Gwinnett County officials agreed Tuesday to renew a controversial partnership for another three years between the county sheriff’s office and federal immigration officials.
The county first started participating in the program, known as 287(g), in 2009. The program allows certain local law enforcement officers to help enforce federal immigration law. Under the program, local officers can check the legal status of people they arrest and detain them for U.S. Immigration Customs Enforcement (ICE).
County law enforcement officials said the program has been successful. Gwinnett County Chief Deputy Mike Boyd said since 2009, the county has conducted more than 38,000 interviews and have issued more than 13,000 detainers.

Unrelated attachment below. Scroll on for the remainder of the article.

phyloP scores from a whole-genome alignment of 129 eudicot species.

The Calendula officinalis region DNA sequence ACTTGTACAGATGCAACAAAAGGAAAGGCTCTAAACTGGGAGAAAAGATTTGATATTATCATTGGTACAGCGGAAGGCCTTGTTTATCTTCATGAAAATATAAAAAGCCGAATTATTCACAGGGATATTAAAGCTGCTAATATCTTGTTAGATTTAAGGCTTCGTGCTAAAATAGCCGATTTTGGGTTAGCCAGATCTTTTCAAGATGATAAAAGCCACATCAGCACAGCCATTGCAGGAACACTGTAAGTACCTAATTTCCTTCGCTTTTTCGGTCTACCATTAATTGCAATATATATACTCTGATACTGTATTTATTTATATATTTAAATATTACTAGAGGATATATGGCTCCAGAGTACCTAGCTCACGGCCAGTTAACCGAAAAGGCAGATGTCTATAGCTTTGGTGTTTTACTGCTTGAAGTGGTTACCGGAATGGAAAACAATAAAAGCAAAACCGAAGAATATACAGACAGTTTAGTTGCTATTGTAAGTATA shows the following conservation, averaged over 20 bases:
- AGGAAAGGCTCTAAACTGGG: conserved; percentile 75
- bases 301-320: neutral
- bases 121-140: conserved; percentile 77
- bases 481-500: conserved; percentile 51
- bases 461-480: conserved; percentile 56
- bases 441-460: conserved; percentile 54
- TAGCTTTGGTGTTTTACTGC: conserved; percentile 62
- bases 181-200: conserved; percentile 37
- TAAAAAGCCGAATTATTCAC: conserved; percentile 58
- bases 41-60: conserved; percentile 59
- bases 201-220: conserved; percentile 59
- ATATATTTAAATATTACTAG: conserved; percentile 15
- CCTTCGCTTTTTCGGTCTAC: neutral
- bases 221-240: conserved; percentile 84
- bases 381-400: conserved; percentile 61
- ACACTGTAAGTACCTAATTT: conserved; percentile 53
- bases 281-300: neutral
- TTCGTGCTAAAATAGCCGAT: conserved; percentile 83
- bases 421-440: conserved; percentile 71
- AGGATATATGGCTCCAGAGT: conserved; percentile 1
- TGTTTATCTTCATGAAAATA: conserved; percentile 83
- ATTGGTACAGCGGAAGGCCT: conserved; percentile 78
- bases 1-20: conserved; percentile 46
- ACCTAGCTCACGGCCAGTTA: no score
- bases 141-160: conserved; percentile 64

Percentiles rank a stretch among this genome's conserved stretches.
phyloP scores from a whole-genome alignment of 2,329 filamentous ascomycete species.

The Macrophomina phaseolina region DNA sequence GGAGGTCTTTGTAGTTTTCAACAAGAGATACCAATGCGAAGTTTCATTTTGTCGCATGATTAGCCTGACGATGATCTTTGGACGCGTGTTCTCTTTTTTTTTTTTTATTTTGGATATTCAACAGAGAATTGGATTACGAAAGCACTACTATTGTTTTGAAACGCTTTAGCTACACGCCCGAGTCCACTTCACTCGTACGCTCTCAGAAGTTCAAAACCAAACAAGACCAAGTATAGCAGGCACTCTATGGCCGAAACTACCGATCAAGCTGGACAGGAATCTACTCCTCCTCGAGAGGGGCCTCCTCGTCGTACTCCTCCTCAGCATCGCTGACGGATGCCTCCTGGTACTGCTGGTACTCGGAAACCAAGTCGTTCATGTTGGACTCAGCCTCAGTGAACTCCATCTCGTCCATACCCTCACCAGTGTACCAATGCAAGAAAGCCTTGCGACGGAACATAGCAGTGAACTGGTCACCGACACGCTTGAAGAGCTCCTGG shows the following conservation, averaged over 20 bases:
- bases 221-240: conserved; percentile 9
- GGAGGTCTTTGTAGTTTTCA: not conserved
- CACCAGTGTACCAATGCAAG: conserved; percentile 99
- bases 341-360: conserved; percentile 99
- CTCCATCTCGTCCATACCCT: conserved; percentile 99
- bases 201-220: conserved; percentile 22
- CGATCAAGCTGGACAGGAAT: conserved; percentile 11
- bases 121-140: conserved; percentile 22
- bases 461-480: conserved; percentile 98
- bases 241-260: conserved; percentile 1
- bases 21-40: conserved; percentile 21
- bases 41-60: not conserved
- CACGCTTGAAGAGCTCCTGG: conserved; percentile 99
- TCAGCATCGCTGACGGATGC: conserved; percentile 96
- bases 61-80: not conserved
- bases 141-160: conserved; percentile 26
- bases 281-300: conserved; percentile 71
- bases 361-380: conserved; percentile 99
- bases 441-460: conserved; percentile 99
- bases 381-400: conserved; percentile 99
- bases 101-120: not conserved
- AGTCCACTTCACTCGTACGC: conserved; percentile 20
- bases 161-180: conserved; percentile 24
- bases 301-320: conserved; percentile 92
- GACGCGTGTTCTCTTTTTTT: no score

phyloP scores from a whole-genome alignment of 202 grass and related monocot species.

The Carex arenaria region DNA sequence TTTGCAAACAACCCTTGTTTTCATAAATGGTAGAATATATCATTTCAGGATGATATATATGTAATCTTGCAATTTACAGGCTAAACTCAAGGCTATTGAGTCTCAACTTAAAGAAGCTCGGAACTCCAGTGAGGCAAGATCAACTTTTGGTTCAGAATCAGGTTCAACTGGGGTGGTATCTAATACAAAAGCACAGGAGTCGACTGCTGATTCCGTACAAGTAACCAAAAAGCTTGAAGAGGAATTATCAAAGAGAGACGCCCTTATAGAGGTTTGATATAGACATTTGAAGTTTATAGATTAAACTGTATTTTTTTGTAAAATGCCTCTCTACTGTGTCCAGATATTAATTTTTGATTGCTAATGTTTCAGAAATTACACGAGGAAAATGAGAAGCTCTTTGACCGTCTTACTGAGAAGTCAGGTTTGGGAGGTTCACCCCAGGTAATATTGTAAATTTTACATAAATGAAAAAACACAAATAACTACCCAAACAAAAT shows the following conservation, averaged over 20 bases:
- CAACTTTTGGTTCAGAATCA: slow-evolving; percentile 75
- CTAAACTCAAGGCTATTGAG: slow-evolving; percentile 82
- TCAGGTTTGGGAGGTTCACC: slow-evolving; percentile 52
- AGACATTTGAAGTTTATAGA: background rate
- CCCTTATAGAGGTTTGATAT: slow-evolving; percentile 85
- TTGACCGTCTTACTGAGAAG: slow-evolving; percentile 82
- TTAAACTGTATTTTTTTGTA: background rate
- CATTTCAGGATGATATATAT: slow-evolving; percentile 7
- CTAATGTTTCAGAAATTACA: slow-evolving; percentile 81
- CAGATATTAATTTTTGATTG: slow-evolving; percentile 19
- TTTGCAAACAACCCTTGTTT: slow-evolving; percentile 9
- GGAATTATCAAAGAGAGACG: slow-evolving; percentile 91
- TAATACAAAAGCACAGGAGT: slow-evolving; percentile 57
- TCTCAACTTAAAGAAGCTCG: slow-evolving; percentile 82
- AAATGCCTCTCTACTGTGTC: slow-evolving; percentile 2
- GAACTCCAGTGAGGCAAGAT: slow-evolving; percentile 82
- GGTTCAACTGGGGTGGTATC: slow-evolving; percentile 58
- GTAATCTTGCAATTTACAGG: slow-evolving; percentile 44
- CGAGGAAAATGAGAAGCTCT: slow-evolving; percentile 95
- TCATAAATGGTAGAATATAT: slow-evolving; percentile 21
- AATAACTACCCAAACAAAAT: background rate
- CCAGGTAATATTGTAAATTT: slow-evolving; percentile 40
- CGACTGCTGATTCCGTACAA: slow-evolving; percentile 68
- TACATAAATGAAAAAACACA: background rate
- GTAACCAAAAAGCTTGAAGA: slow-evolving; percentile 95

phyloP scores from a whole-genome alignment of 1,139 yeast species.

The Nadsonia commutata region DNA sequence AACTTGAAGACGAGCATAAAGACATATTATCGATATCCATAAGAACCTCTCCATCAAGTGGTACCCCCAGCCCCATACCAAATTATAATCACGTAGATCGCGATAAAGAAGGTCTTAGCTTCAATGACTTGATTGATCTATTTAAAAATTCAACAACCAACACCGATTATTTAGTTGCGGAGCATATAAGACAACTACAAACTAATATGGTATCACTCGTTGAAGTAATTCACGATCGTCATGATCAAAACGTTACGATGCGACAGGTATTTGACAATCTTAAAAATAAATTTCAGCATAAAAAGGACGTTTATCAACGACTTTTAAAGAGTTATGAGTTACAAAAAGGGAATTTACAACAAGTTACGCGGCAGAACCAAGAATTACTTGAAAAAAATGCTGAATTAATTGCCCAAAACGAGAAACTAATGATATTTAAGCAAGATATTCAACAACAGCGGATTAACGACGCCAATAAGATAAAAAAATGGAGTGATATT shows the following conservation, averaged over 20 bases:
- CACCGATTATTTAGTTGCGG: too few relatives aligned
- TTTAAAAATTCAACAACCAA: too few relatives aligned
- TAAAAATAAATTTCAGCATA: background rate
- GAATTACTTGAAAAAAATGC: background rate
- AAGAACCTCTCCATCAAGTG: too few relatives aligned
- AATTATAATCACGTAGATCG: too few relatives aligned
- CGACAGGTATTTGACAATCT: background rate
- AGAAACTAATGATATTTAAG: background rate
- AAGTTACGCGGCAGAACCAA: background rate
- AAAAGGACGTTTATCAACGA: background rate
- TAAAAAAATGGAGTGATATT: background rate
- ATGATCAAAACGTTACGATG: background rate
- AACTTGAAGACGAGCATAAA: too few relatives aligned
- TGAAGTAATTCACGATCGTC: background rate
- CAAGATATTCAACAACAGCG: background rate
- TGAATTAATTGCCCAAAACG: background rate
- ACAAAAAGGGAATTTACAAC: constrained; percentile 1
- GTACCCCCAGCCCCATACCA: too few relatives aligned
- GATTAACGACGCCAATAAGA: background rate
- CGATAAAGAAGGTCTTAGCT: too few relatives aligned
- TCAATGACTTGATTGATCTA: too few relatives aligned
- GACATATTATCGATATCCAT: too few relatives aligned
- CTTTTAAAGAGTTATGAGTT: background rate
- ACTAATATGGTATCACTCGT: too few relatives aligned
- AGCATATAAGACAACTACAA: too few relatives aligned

“It’s my responsibility to assist the federal government in identifying illegal aliens committing crimes in Gwinnett County,” Gwinnett County Sheriff Butch Conway said in an emailed statement.
Critics, including the ACLU of Georgia, have said the program creates distrust between local law enforcement and the immigrant community.
“It may be leading to underreporting of crimes for fear that those that contact the sheriff’s office may have a fear that they will be deported if they call in crimes that they see,” said David Schaefer, director of policy and advocacy at the Latin American Association.
Three other Georgia counties use the program – Cobb, Hall and Whitfield – and 32 law enforcement agencies have similar agreements nationwide.
In fiscal year 2014, the program led to more than 1400 removals from Georgia, according to ICE.